September 7, 2019
September 7, 2019 5:34 PM EDT
Flags flutter outside the Houses of Parliament, ahead of a Brexit vote, in London March 13, 2019. (REUTERS/Tom Jacobs/File Photo)
The United Kingdom is not so united these days.
For more than three years, efforts by the U.K.’s political leaders to negotiate a proper deal to leave the European Union following a referendum vote in June 2016 has borne no fruit.
Former Conservative prime minister Theresa May started the Brexit process in March 2017 that would have allowed the U.K. to sever its relationship with the EU by March 29 of this year.
That day has come and gone and still there’s no deal.
A video grab from footage broadcast by the UK Parliament’s Parliamentary Recording Unit (PRU) shows Britain’s Prime Minister Theresa May speaking during the weekly Prime Minister’s Questions (PMQs) question and answer session in the House of Commons in London on Wednesday, March 27, 2019. PRU Handout / AFP / Getty Images
An extension was granted and May negotiated a deal to leave by June 1, but it was routinely rejected in the British Parliament, mainly due to the border issue with Ireland and Northern Ireland.
Because there is an open border between Ireland and Northern Ireland, May negotiated a plan with the EU to create a backstop that would allow people and goods to continue to cross freely between both countries instead of a hard border with checkpoints, which would be legally required if the U.K. was outside the union.
But that would mean some EU regulations would have to be followed in Northern Ireland – and potentially the rest of Britain – even if the U.K. was no longer part of the customs union.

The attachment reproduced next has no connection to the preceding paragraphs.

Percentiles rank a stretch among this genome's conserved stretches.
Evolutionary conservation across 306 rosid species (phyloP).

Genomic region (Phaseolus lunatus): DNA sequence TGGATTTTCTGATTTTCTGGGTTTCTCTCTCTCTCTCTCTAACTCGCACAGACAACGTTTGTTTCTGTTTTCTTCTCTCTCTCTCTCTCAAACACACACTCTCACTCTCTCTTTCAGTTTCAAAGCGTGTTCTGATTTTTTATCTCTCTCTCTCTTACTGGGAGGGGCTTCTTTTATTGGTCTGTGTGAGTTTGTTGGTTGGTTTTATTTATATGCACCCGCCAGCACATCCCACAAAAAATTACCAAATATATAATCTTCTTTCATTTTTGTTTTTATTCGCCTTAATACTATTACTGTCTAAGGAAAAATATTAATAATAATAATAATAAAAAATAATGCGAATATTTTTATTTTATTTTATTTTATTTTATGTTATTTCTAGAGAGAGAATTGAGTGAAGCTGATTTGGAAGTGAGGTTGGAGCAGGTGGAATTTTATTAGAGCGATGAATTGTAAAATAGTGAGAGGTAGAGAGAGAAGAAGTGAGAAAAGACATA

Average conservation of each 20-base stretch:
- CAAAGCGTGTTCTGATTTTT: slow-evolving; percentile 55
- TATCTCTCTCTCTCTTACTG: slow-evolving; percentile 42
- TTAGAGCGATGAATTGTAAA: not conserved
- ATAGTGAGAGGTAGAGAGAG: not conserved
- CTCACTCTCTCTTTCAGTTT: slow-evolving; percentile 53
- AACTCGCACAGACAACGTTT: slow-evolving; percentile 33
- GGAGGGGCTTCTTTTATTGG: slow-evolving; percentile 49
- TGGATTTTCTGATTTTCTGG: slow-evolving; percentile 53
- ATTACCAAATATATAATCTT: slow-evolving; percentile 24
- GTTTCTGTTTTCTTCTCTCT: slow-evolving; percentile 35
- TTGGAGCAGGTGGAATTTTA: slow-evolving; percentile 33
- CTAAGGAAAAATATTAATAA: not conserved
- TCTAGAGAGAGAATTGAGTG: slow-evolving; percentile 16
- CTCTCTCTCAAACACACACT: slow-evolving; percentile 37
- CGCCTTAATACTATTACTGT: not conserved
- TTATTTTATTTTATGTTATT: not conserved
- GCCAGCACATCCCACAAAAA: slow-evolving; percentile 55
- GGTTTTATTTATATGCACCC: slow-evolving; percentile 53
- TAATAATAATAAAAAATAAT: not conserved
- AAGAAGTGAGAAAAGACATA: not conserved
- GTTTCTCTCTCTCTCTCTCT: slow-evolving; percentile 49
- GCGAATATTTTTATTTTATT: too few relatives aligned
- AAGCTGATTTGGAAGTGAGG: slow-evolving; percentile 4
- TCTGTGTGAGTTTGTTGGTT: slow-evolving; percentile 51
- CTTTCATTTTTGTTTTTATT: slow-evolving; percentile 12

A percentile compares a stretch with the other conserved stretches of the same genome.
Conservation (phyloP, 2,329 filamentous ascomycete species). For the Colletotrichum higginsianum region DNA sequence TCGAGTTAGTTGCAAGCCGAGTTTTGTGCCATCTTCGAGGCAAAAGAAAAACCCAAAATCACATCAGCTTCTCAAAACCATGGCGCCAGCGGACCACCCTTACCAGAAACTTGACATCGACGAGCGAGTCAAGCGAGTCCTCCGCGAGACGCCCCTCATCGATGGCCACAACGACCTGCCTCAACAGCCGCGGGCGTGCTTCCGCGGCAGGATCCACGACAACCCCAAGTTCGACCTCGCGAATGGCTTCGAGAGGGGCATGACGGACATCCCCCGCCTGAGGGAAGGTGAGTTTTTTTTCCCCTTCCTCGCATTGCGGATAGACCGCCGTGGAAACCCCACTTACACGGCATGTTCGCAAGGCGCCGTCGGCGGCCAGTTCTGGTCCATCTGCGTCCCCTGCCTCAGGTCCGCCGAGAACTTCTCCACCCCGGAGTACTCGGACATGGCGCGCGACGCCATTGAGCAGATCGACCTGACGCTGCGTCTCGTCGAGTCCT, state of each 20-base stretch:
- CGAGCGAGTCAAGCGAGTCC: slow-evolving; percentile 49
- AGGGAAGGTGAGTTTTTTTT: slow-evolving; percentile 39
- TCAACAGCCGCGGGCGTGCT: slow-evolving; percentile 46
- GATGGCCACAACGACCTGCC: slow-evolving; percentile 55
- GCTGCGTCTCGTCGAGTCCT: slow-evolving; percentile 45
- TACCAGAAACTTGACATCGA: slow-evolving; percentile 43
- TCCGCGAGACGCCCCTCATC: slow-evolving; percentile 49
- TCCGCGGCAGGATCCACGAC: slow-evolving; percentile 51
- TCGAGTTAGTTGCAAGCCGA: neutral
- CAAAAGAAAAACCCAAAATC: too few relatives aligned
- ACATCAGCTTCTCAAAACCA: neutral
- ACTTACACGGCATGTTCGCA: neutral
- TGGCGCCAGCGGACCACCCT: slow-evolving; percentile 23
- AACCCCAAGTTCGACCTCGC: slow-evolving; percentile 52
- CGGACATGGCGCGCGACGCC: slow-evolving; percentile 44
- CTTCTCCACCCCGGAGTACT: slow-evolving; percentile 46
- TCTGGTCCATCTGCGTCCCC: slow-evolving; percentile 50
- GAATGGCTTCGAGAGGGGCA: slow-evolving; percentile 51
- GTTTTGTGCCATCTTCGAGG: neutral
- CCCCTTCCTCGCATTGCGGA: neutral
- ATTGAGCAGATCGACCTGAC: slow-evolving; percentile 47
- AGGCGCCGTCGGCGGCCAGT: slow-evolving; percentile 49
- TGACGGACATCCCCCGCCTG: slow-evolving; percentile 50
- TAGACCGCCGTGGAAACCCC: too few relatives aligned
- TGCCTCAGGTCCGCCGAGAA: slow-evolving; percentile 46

Some British MPs argued allowing this arrangement would go too far after people voted to leave the EU.
Unable to convince Parliament, including members of her own party, May tendered her resignation in late May.
BREXIT: Opponents of ‘no-deal’ with EU defeat PM Boris Johnson, who promises an election
Snap election on horizon after U.K. lawmakers vote to block ‘no-deal’ Brexit
New Conservative PM Boris Johnson is taking a more hard-line approach. He has threatened a no-deal Brexit to force EU leaders in Brussels to negotiate a better exit. Having a no-trade deal would not only hurt the U.K., but also the other 27 EU member states as well.
But Parliament was not buying it.
Last week, Johnson lost three key votes on Brexit as his tenuous majority in Parliament was broken when fellow MP Phillip Lee brazenly crossed the floor while Johnson was giving a speech to sit with the pro-EU Liberal Democrats.
Even members of his own party have been working with opposition members to pass legislation against the government’s wishes to ensure some kind of deal is negotiated.
A video grab from footage broadcast by the UK Parliament’s Parliamentary Recording Unit (PRU) shows Britain’s Prime Minister Boris Johnson speaking during his first Prime Ministers Questions session in the House of Commons in London on September 4, 2019. – Prime Minister Boris Johnson headed into a fresh Brexit showdown in parliament on Wednesday after being dealt a stinging defeat over his promise to get Britain out of the EU at any cost next month. - / AFP/Getty Images
Because of this, a total of 21 lawmakers were kicked out of his Conservative Party’s parliamentary group.
On Friday, British lawmakers approved a bill that aims to block a no-deal option that would force Johnson to delay the UK from leaving the EU without a customs agreement. Queen Elizabeth is expected to sign the bill into law Monday.
Johnson, furious about his predicament while leading a minority government, has threatened to call an election for mid-October. But the opposition has rejected his request, not wanting him to dictate its timing.
For now, the drop dead date for the UK to leave – with or without a deal – is Oct. 31. Whether it will be extended for a third time into the new year is anyone’s guess.